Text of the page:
By not declaring themselves “critical infrastructure,” natural gas companies risk having the power cut from their own facilities during another crisis. Since power plants use natural gas as fuel, cutting power to natural gas wells could lead to a feedback loop, causing severe resource and power shortages. This is the exact scenario that led to the collapse in 2021. A repeat of this scenario would be terrible for Texans, but great news for price gougers.
Texas politicians also promised relief to consumers whose bills skyrocketed due to gouged energy prices. A bill that would have provided relief to consumers immediately fell through. Instead, a portion of SB 3 allows for $6.5 billion in ratepayer-backed bonds for natural gas utilities and electric cooperatives. What this means is that Texas is promising $6.5 billion to utility companies and guaranteeing those funds by charging consumers more on future bills.
Cities like San Antonio have wasted no time in passing on the price-gouged costs of the 2021 storm to residents. The city initially tried to raise the price of energy 10 percent overnight, but after major public backlash, reduced this number to 3.4 percent. They are planning for two additional rate hikes of 5.5 percent each in 2025 and 2027.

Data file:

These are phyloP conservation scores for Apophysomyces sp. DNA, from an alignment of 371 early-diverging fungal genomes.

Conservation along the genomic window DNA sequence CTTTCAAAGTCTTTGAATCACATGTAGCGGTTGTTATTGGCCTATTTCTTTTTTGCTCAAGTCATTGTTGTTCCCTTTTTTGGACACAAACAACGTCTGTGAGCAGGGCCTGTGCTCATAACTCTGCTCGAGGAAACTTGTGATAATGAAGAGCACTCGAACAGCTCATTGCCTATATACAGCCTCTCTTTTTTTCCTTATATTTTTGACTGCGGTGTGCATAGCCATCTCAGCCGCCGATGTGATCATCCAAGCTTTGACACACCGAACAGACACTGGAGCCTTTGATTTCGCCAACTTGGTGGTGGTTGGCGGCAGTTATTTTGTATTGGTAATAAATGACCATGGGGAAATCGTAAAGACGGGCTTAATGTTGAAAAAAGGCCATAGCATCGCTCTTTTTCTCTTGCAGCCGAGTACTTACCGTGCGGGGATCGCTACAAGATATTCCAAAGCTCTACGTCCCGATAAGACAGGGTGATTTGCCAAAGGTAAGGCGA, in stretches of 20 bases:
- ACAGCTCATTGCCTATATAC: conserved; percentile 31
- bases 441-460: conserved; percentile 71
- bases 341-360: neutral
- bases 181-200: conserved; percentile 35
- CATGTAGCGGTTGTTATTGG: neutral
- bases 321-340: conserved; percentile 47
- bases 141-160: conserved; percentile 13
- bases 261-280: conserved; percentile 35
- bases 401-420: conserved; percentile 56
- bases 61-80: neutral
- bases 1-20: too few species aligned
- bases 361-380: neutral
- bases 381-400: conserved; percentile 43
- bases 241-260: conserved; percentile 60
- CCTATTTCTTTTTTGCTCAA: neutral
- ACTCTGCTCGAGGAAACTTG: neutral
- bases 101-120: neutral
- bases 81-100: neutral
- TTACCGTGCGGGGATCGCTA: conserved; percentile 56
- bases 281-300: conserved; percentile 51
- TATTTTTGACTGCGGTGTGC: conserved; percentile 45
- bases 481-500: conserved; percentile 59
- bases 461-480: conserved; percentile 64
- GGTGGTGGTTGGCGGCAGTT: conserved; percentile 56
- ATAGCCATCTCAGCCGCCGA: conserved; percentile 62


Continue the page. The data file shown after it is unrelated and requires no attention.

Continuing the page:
Meanwhile, it’s not clear whether the grid is actually more stable or prepared for any weather, hot or cold. Heat waves in early summer 2021 severely strained the grid, while a mild winter storm in early February knocked out power for 70,000 people. Experts have been warning that Texas hasn’t done enough to winterize plants, some of which aren’t even expected to make changes until early 2023, according to the Texas Railroad Commission’s proposed timeline.
Different links in the energy chain are winterizing at different speeds and to different degrees, but any break in the chain could lead to catastrophe. As Texas state Senator Robert Nichols asked an energy industry executive, livid at the loopholes in the legislation that he voted for, “So you’re weatherizing your plants, but your fuel supply is not?”